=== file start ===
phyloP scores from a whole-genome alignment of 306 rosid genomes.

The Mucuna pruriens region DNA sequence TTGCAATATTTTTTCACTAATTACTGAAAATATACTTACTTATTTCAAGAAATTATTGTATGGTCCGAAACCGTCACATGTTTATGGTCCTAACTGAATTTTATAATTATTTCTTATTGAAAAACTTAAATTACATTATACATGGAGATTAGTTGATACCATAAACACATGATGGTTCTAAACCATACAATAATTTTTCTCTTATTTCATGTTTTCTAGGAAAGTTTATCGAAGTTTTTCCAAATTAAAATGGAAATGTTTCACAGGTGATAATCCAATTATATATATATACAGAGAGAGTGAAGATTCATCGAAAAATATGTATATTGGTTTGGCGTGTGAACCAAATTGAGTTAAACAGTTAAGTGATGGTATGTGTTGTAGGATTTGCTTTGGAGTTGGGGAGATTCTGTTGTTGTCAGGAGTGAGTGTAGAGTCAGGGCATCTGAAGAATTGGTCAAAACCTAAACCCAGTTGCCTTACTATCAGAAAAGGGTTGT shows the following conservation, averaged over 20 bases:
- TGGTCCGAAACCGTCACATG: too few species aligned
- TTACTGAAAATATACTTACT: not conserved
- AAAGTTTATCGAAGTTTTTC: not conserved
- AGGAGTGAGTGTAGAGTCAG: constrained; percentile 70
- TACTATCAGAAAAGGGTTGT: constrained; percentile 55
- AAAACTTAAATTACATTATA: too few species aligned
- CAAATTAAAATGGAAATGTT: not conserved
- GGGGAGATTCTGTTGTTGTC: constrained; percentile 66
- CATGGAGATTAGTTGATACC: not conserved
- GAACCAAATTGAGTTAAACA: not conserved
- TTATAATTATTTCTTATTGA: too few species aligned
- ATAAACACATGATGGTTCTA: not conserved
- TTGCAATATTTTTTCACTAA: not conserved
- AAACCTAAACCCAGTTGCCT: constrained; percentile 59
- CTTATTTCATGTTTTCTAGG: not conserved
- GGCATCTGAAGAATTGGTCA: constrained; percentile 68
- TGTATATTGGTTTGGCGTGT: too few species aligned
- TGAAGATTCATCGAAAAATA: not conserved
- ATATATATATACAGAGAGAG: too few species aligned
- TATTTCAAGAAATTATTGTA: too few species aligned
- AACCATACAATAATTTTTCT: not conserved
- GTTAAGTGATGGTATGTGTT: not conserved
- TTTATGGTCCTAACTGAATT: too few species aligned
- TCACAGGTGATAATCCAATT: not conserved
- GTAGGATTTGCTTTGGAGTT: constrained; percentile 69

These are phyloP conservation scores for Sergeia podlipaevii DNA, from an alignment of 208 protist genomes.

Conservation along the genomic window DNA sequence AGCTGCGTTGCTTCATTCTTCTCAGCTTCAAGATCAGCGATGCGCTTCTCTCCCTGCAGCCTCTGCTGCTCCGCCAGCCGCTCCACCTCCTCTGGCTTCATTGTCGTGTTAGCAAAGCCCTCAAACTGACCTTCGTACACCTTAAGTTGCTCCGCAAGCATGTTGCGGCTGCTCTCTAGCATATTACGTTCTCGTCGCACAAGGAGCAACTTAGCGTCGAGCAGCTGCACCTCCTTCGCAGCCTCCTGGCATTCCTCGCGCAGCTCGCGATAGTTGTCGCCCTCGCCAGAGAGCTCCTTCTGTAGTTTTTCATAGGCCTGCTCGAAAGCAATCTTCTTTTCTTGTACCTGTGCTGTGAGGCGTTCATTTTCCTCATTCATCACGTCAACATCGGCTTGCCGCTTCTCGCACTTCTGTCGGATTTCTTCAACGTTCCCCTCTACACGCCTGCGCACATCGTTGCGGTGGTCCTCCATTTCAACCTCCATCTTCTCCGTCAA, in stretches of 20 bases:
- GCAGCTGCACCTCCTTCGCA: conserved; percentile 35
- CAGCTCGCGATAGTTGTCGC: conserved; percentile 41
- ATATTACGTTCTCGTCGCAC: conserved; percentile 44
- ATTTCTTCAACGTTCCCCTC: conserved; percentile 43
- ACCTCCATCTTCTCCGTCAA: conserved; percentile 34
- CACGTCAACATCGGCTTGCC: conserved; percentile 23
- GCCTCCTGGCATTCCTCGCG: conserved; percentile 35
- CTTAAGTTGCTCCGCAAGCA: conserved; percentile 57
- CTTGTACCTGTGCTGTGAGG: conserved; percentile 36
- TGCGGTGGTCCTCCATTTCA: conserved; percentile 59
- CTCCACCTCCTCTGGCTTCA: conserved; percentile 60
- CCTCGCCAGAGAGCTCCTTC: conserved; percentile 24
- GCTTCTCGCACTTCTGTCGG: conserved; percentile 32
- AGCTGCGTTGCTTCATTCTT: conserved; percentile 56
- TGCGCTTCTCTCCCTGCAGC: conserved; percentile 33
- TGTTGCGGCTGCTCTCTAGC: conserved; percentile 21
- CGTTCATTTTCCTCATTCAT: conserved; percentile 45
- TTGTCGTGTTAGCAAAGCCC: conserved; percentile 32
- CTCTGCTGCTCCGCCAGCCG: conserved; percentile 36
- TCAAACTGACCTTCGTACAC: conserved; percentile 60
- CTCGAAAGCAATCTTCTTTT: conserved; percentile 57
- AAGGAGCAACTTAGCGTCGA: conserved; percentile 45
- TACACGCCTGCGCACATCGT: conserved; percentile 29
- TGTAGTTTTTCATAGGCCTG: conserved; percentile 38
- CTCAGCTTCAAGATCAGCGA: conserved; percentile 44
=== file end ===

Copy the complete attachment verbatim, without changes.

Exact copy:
phyloP scores from a whole-genome alignment of 306 rosid genomes.

The Mucuna pruriens region DNA sequence TTGCAATATTTTTTCACTAATTACTGAAAATATACTTACTTATTTCAAGAAATTATTGTATGGTCCGAAACCGTCACATGTTTATGGTCCTAACTGAATTTTATAATTATTTCTTATTGAAAAACTTAAATTACATTATACATGGAGATTAGTTGATACCATAAACACATGATGGTTCTAAACCATACAATAATTTTTCTCTTATTTCATGTTTTCTAGGAAAGTTTATCGAAGTTTTTCCAAATTAAAATGGAAATGTTTCACAGGTGATAATCCAATTATATATATATACAGAGAGAGTGAAGATTCATCGAAAAATATGTATATTGGTTTGGCGTGTGAACCAAATTGAGTTAAACAGTTAAGTGATGGTATGTGTTGTAGGATTTGCTTTGGAGTTGGGGAGATTCTGTTGTTGTCAGGAGTGAGTGTAGAGTCAGGGCATCTGAAGAATTGGTCAAAACCTAAACCCAGTTGCCTTACTATCAGAAAAGGGTTGT shows the following conservation, averaged over 20 bases:
- TGGTCCGAAACCGTCACATG: too few species aligned
- TTACTGAAAATATACTTACT: not conserved
- AAAGTTTATCGAAGTTTTTC: not conserved
- AGGAGTGAGTGTAGAGTCAG: constrained; percentile 70
- TACTATCAGAAAAGGGTTGT: constrained; percentile 55
- AAAACTTAAATTACATTATA: too few species aligned
- CAAATTAAAATGGAAATGTT: not conserved
- GGGGAGATTCTGTTGTTGTC: constrained; percentile 66
- CATGGAGATTAGTTGATACC: not conserved
- GAACCAAATTGAGTTAAACA: not conserved
- TTATAATTATTTCTTATTGA: too few species aligned
- ATAAACACATGATGGTTCTA: not conserved
- TTGCAATATTTTTTCACTAA: not conserved
- AAACCTAAACCCAGTTGCCT: constrained; percentile 59
- CTTATTTCATGTTTTCTAGG: not conserved
- GGCATCTGAAGAATTGGTCA: constrained; percentile 68
- TGTATATTGGTTTGGCGTGT: too few species aligned
- TGAAGATTCATCGAAAAATA: not conserved
- ATATATATATACAGAGAGAG: too few species aligned
- TATTTCAAGAAATTATTGTA: too few species aligned
- AACCATACAATAATTTTTCT: not conserved
- GTTAAGTGATGGTATGTGTT: not conserved
- TTTATGGTCCTAACTGAATT: too few species aligned
- TCACAGGTGATAATCCAATT: not conserved
- GTAGGATTTGCTTTGGAGTT: constrained; percentile 69

These are phyloP conservation scores for Sergeia podlipaevii DNA, from an alignment of 208 protist genomes.

Conservation along the genomic window DNA sequence AGCTGCGTTGCTTCATTCTTCTCAGCTTCAAGATCAGCGATGCGCTTCTCTCCCTGCAGCCTCTGCTGCTCCGCCAGCCGCTCCACCTCCTCTGGCTTCATTGTCGTGTTAGCAAAGCCCTCAAACTGACCTTCGTACACCTTAAGTTGCTCCGCAAGCATGTTGCGGCTGCTCTCTAGCATATTACGTTCTCGTCGCACAAGGAGCAACTTAGCGTCGAGCAGCTGCACCTCCTTCGCAGCCTCCTGGCATTCCTCGCGCAGCTCGCGATAGTTGTCGCCCTCGCCAGAGAGCTCCTTCTGTAGTTTTTCATAGGCCTGCTCGAAAGCAATCTTCTTTTCTTGTACCTGTGCTGTGAGGCGTTCATTTTCCTCATTCATCACGTCAACATCGGCTTGCCGCTTCTCGCACTTCTGTCGGATTTCTTCAACGTTCCCCTCTACACGCCTGCGCACATCGTTGCGGTGGTCCTCCATTTCAACCTCCATCTTCTCCGTCAA, in stretches of 20 bases:
- GCAGCTGCACCTCCTTCGCA: conserved; percentile 35
- CAGCTCGCGATAGTTGTCGC: conserved; percentile 41
- ATATTACGTTCTCGTCGCAC: conserved; percentile 44
- ATTTCTTCAACGTTCCCCTC: conserved; percentile 43
- ACCTCCATCTTCTCCGTCAA: conserved; percentile 34
- CACGTCAACATCGGCTTGCC: conserved; percentile 23
- GCCTCCTGGCATTCCTCGCG: conserved; percentile 35
- CTTAAGTTGCTCCGCAAGCA: conserved; percentile 57
- CTTGTACCTGTGCTGTGAGG: conserved; percentile 36
- TGCGGTGGTCCTCCATTTCA: conserved; percentile 59
- CTCCACCTCCTCTGGCTTCA: conserved; percentile 60
- CCTCGCCAGAGAGCTCCTTC: conserved; percentile 24
- GCTTCTCGCACTTCTGTCGG: conserved; percentile 32
- AGCTGCGTTGCTTCATTCTT: conserved; percentile 56
- TGCGCTTCTCTCCCTGCAGC: conserved; percentile 33
- TGTTGCGGCTGCTCTCTAGC: conserved; percentile 21
- CGTTCATTTTCCTCATTCAT: conserved; percentile 45
- TTGTCGTGTTAGCAAAGCCC: conserved; percentile 32
- CTCTGCTGCTCCGCCAGCCG: conserved; percentile 36
- TCAAACTGACCTTCGTACAC: conserved; percentile 60
- CTCGAAAGCAATCTTCTTTT: conserved; percentile 57
- AAGGAGCAACTTAGCGTCGA: conserved; percentile 45
- TACACGCCTGCGCACATCGT: conserved; percentile 29
- TGTAGTTTTTCATAGGCCTG: conserved; percentile 38
- CTCAGCTTCAAGATCAGCGA: conserved; percentile 44